There is some evidence to show that if women are on the Pill for more than ten years, they may be at a slightly higher risk from breast and cervical cancers, but it is possible that this is because these cancers tend to be picked up earlier as women on the Pill tend to have health check-ups more often.
'Seriously, you mean I don't have to have a period every month whilst on the Pill?' 'That's correct, you don't have to bleed every month if you don't want to. In fact, you can safely take the Pill continuously without a break for as long as you are on the Pill'. Every time I give young women this information, I hear: 'Why have I not been told this before?
I won't indulge myself in my own personal problems with the Mass, how the language sounds to my ear a lot like lines Christopher Lee should be spouting whilst dancing around a windswept island in The Wicker Man ('It is right to give Him thanks and praise'), because I'll probably come across exactly as I am. A man who vehemently railed against his indoctrinal upbringing mid-teens when he realised his homosexuality made him, in the Dr Eckleburg eyes of the church, a sinner.
So what just happened is that on 16 October the researchers behind the PROUD trial, in which 545 gay men in England were given daily pills of the anti-HIV medicine Truvada(R) either immediately or after a year's delay, announced that what had been intended as a mere pilot study had been so dramatically successful that they were offering all participants immediate PrEP...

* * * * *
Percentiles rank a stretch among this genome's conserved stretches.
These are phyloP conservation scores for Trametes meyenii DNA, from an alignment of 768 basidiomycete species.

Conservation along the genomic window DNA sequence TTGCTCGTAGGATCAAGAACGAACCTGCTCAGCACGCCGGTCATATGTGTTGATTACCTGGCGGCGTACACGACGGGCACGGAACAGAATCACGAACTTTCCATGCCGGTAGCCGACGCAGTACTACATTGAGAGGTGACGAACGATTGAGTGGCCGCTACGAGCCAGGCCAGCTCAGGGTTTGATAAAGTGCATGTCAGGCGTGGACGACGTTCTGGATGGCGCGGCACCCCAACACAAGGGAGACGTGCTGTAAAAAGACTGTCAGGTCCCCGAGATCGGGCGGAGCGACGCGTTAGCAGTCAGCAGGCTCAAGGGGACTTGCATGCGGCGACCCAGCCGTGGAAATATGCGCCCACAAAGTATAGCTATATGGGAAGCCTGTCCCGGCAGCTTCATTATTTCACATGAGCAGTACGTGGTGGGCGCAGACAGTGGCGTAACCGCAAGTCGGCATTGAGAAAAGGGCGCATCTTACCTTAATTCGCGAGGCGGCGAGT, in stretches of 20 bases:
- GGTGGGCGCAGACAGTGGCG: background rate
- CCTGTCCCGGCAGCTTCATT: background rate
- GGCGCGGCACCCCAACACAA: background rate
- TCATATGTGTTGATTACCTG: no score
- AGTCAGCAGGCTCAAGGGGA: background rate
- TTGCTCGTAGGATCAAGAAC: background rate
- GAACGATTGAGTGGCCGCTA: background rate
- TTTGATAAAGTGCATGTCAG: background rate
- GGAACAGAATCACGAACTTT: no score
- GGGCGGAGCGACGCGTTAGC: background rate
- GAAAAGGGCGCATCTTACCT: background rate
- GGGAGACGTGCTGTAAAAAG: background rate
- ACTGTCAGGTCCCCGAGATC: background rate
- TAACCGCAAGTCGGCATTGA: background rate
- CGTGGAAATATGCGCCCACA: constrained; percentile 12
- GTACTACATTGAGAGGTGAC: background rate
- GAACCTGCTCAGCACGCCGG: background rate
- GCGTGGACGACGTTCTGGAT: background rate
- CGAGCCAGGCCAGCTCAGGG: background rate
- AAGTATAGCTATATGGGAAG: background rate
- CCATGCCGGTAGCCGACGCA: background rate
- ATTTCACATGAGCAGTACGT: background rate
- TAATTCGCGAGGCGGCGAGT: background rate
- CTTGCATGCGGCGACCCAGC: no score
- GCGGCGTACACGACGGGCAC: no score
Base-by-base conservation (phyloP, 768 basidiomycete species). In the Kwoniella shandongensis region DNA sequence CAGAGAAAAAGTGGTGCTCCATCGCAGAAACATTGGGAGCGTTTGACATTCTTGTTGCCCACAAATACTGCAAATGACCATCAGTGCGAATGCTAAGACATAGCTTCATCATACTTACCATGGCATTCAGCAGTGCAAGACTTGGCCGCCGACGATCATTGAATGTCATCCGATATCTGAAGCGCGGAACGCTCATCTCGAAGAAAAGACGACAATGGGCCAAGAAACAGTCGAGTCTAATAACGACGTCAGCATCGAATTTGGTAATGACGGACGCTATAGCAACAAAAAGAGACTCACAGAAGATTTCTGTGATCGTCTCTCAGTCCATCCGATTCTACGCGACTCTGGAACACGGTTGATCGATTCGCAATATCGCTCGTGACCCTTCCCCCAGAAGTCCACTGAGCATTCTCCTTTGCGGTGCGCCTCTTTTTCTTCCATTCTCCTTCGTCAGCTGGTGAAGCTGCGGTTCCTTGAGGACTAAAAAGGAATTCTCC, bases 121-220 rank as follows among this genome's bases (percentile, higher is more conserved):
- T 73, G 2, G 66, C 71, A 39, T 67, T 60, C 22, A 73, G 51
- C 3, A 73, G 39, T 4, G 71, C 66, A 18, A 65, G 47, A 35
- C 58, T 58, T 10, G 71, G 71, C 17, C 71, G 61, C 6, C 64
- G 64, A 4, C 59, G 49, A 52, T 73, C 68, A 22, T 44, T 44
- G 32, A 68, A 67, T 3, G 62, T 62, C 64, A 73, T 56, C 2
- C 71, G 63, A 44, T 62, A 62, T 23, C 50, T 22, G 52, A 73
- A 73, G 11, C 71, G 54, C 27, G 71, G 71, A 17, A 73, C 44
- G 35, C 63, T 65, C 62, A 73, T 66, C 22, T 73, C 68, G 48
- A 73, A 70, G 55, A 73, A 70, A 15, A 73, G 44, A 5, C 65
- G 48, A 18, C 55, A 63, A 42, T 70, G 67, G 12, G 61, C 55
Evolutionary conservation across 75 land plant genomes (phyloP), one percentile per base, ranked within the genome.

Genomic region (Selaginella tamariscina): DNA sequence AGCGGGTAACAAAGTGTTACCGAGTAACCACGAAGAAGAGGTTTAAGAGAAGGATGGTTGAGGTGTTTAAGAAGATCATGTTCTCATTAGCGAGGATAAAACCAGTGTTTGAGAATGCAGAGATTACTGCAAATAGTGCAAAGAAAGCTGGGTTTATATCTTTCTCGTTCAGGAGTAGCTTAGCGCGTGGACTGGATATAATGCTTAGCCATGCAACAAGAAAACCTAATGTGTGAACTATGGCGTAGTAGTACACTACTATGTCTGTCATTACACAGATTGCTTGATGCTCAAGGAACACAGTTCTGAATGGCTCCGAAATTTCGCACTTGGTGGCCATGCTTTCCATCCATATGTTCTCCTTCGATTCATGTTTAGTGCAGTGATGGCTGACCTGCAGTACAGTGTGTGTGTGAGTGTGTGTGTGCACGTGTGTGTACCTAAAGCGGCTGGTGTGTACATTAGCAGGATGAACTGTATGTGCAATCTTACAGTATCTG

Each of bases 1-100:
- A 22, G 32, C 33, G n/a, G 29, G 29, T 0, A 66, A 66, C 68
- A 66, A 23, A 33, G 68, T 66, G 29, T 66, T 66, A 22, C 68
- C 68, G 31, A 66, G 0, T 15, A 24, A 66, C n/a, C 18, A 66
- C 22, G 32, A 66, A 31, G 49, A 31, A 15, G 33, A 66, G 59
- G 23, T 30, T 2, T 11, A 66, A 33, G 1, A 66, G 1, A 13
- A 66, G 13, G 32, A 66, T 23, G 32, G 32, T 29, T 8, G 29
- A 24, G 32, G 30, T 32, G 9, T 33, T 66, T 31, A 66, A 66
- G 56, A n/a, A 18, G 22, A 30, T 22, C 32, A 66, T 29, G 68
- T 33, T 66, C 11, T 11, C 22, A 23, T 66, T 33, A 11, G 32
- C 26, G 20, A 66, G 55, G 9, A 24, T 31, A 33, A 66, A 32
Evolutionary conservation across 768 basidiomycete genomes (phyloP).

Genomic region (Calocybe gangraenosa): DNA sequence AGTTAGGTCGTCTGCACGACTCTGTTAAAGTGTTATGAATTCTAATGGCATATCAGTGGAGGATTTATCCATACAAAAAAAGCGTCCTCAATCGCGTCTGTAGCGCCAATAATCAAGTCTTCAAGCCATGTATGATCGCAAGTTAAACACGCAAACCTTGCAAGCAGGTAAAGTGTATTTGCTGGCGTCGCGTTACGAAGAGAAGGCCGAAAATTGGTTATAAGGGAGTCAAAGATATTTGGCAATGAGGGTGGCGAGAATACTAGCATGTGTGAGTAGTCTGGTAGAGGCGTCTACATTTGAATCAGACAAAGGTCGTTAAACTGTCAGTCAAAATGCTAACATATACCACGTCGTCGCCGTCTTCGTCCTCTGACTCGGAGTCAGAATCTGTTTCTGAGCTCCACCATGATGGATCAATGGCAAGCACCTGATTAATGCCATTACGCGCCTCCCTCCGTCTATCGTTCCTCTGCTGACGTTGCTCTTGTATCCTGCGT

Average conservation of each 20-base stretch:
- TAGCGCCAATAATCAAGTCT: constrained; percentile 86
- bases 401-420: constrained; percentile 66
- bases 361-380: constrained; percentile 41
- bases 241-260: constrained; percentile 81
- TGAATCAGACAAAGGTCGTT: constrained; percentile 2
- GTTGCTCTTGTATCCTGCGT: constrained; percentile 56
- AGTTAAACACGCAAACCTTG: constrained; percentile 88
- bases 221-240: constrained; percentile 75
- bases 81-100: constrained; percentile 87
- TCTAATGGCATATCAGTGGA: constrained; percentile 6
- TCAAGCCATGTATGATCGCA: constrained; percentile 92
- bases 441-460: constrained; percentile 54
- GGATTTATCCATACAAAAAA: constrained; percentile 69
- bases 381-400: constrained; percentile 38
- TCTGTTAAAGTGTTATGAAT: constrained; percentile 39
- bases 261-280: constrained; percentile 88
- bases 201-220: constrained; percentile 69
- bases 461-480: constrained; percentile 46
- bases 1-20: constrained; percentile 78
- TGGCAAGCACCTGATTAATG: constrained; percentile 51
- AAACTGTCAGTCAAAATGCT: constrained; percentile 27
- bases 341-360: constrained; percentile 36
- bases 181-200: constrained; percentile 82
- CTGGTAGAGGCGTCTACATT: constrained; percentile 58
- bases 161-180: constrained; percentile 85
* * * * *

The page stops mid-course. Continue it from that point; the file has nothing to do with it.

Hope has many faces. It is the face of a woman in Tanzania who has borne seven children and finally, for the first time in her life, has access to modern contraception. It is the face of an Ethiopian teenager, married off as a child, who decides to postpone her second baby until she can finish school herself.
The message of World Contraception Day is empowering: "It's your life; it's your future; know your options." But let's take this to the next level. Let's come together to ensure that no one stops at knowing their options but that all of us, no matter where in the world we live, can act on this knowledge and freely choose when we have children and how many children we have.
By investing to make contraception available to every woman who wants it, improving access to safe abortion where it's legal and making sure that medical care is readily available when things go wrong we can make a real difference. It's not rocket science - even for someone still relatively new to the development sector like me.